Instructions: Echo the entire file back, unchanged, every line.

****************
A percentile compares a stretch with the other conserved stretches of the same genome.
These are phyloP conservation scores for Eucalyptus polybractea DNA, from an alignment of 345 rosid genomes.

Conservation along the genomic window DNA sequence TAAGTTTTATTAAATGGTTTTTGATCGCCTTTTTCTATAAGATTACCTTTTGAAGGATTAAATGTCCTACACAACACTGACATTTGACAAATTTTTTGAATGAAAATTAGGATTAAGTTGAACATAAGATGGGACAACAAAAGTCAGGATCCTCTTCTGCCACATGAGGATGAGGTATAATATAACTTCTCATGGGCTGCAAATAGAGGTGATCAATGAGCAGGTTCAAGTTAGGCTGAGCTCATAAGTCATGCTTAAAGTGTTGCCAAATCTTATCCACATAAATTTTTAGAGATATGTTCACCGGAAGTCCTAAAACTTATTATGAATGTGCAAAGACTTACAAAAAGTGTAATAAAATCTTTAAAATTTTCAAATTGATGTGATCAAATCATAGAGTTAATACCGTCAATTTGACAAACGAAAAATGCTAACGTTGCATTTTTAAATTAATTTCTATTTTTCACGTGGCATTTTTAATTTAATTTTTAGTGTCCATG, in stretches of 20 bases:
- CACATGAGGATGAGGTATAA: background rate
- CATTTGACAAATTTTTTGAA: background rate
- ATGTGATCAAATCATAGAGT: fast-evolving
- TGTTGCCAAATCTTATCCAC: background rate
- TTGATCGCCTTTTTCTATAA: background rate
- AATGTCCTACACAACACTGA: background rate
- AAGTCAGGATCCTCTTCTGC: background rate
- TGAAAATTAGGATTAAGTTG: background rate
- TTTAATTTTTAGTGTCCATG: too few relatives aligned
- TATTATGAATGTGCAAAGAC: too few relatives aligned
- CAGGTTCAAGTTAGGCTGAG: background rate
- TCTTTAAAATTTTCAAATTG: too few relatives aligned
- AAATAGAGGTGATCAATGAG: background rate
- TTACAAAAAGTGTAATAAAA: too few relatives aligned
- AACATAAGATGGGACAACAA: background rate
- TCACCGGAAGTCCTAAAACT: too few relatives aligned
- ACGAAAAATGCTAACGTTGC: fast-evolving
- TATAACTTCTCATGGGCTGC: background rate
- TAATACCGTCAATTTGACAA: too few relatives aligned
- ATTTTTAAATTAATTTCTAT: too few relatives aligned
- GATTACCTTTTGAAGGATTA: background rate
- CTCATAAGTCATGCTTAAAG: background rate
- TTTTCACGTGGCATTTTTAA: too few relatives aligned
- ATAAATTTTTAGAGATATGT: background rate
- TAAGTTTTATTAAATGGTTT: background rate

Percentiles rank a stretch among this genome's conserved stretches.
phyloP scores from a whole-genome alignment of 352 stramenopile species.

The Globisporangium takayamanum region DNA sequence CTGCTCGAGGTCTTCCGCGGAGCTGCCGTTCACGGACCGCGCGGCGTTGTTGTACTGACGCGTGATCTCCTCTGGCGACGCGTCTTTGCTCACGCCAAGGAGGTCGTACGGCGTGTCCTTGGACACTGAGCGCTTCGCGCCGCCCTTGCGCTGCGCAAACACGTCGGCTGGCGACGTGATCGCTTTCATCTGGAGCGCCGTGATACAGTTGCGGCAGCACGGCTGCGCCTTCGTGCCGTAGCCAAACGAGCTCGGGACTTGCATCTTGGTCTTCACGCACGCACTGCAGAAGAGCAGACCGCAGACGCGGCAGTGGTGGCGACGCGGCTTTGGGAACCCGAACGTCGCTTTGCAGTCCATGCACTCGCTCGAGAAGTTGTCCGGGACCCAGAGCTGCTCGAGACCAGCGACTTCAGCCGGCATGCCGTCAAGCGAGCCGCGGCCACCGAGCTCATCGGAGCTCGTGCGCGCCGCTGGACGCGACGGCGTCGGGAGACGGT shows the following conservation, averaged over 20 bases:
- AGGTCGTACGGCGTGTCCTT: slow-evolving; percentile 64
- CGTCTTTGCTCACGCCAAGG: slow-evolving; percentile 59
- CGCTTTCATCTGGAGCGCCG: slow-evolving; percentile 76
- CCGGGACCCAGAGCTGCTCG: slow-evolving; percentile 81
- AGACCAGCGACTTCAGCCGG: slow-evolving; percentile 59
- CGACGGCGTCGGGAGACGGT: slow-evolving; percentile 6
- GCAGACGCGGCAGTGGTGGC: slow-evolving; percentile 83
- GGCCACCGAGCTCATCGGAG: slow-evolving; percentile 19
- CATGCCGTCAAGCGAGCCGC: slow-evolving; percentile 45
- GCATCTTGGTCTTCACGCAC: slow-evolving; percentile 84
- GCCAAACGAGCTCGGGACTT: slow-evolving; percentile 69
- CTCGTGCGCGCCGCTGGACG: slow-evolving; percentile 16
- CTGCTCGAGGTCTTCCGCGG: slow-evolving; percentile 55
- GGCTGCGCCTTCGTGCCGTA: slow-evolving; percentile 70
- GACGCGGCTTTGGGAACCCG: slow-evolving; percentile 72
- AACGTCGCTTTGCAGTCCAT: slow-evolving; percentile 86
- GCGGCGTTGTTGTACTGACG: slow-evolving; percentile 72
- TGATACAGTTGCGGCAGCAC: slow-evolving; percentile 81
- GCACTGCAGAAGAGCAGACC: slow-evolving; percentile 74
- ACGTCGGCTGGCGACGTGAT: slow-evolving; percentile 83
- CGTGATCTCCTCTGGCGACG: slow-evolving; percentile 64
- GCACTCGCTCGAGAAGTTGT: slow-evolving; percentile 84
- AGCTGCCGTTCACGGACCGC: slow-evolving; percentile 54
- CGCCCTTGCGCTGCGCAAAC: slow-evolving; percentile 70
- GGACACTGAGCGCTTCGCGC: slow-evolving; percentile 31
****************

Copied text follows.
A percentile compares a stretch with the other conserved stretches of the same genome.
These are phyloP conservation scores for Eucalyptus polybractea DNA, from an alignment of 345 rosid genomes.

Conservation along the genomic window DNA sequence TAAGTTTTATTAAATGGTTTTTGATCGCCTTTTTCTATAAGATTACCTTTTGAAGGATTAAATGTCCTACACAACACTGACATTTGACAAATTTTTTGAATGAAAATTAGGATTAAGTTGAACATAAGATGGGACAACAAAAGTCAGGATCCTCTTCTGCCACATGAGGATGAGGTATAATATAACTTCTCATGGGCTGCAAATAGAGGTGATCAATGAGCAGGTTCAAGTTAGGCTGAGCTCATAAGTCATGCTTAAAGTGTTGCCAAATCTTATCCACATAAATTTTTAGAGATATGTTCACCGGAAGTCCTAAAACTTATTATGAATGTGCAAAGACTTACAAAAAGTGTAATAAAATCTTTAAAATTTTCAAATTGATGTGATCAAATCATAGAGTTAATACCGTCAATTTGACAAACGAAAAATGCTAACGTTGCATTTTTAAATTAATTTCTATTTTTCACGTGGCATTTTTAATTTAATTTTTAGTGTCCATG, in stretches of 20 bases:
- CACATGAGGATGAGGTATAA: background rate
- CATTTGACAAATTTTTTGAA: background rate
- ATGTGATCAAATCATAGAGT: fast-evolving
- TGTTGCCAAATCTTATCCAC: background rate
- TTGATCGCCTTTTTCTATAA: background rate
- AATGTCCTACACAACACTGA: background rate
- AAGTCAGGATCCTCTTCTGC: background rate
- TGAAAATTAGGATTAAGTTG: background rate
- TTTAATTTTTAGTGTCCATG: too few relatives aligned
- TATTATGAATGTGCAAAGAC: too few relatives aligned
- CAGGTTCAAGTTAGGCTGAG: background rate
- TCTTTAAAATTTTCAAATTG: too few relatives aligned
- AAATAGAGGTGATCAATGAG: background rate
- TTACAAAAAGTGTAATAAAA: too few relatives aligned
- AACATAAGATGGGACAACAA: background rate
- TCACCGGAAGTCCTAAAACT: too few relatives aligned
- ACGAAAAATGCTAACGTTGC: fast-evolving
- TATAACTTCTCATGGGCTGC: background rate
- TAATACCGTCAATTTGACAA: too few relatives aligned
- ATTTTTAAATTAATTTCTAT: too few relatives aligned
- GATTACCTTTTGAAGGATTA: background rate
- CTCATAAGTCATGCTTAAAG: background rate
- TTTTCACGTGGCATTTTTAA: too few relatives aligned
- ATAAATTTTTAGAGATATGT: background rate
- TAAGTTTTATTAAATGGTTT: background rate

Percentiles rank a stretch among this genome's conserved stretches.
phyloP scores from a whole-genome alignment of 352 stramenopile species.

The Globisporangium takayamanum region DNA sequence CTGCTCGAGGTCTTCCGCGGAGCTGCCGTTCACGGACCGCGCGGCGTTGTTGTACTGACGCGTGATCTCCTCTGGCGACGCGTCTTTGCTCACGCCAAGGAGGTCGTACGGCGTGTCCTTGGACACTGAGCGCTTCGCGCCGCCCTTGCGCTGCGCAAACACGTCGGCTGGCGACGTGATCGCTTTCATCTGGAGCGCCGTGATACAGTTGCGGCAGCACGGCTGCGCCTTCGTGCCGTAGCCAAACGAGCTCGGGACTTGCATCTTGGTCTTCACGCACGCACTGCAGAAGAGCAGACCGCAGACGCGGCAGTGGTGGCGACGCGGCTTTGGGAACCCGAACGTCGCTTTGCAGTCCATGCACTCGCTCGAGAAGTTGTCCGGGACCCAGAGCTGCTCGAGACCAGCGACTTCAGCCGGCATGCCGTCAAGCGAGCCGCGGCCACCGAGCTCATCGGAGCTCGTGCGCGCCGCTGGACGCGACGGCGTCGGGAGACGGT shows the following conservation, averaged over 20 bases:
- AGGTCGTACGGCGTGTCCTT: slow-evolving; percentile 64
- CGTCTTTGCTCACGCCAAGG: slow-evolving; percentile 59
- CGCTTTCATCTGGAGCGCCG: slow-evolving; percentile 76
- CCGGGACCCAGAGCTGCTCG: slow-evolving; percentile 81
- AGACCAGCGACTTCAGCCGG: slow-evolving; percentile 59
- CGACGGCGTCGGGAGACGGT: slow-evolving; percentile 6
- GCAGACGCGGCAGTGGTGGC: slow-evolving; percentile 83
- GGCCACCGAGCTCATCGGAG: slow-evolving; percentile 19
- CATGCCGTCAAGCGAGCCGC: slow-evolving; percentile 45
- GCATCTTGGTCTTCACGCAC: slow-evolving; percentile 84
- GCCAAACGAGCTCGGGACTT: slow-evolving; percentile 69
- CTCGTGCGCGCCGCTGGACG: slow-evolving; percentile 16
- CTGCTCGAGGTCTTCCGCGG: slow-evolving; percentile 55
- GGCTGCGCCTTCGTGCCGTA: slow-evolving; percentile 70
- GACGCGGCTTTGGGAACCCG: slow-evolving; percentile 72
- AACGTCGCTTTGCAGTCCAT: slow-evolving; percentile 86
- GCGGCGTTGTTGTACTGACG: slow-evolving; percentile 72
- TGATACAGTTGCGGCAGCAC: slow-evolving; percentile 81
- GCACTGCAGAAGAGCAGACC: slow-evolving; percentile 74
- ACGTCGGCTGGCGACGTGAT: slow-evolving; percentile 83
- CGTGATCTCCTCTGGCGACG: slow-evolving; percentile 64
- GCACTCGCTCGAGAAGTTGT: slow-evolving; percentile 84
- AGCTGCCGTTCACGGACCGC: slow-evolving; percentile 54
- CGCCCTTGCGCTGCGCAAAC: slow-evolving; percentile 70
- GGACACTGAGCGCTTCGCGC: slow-evolving; percentile 31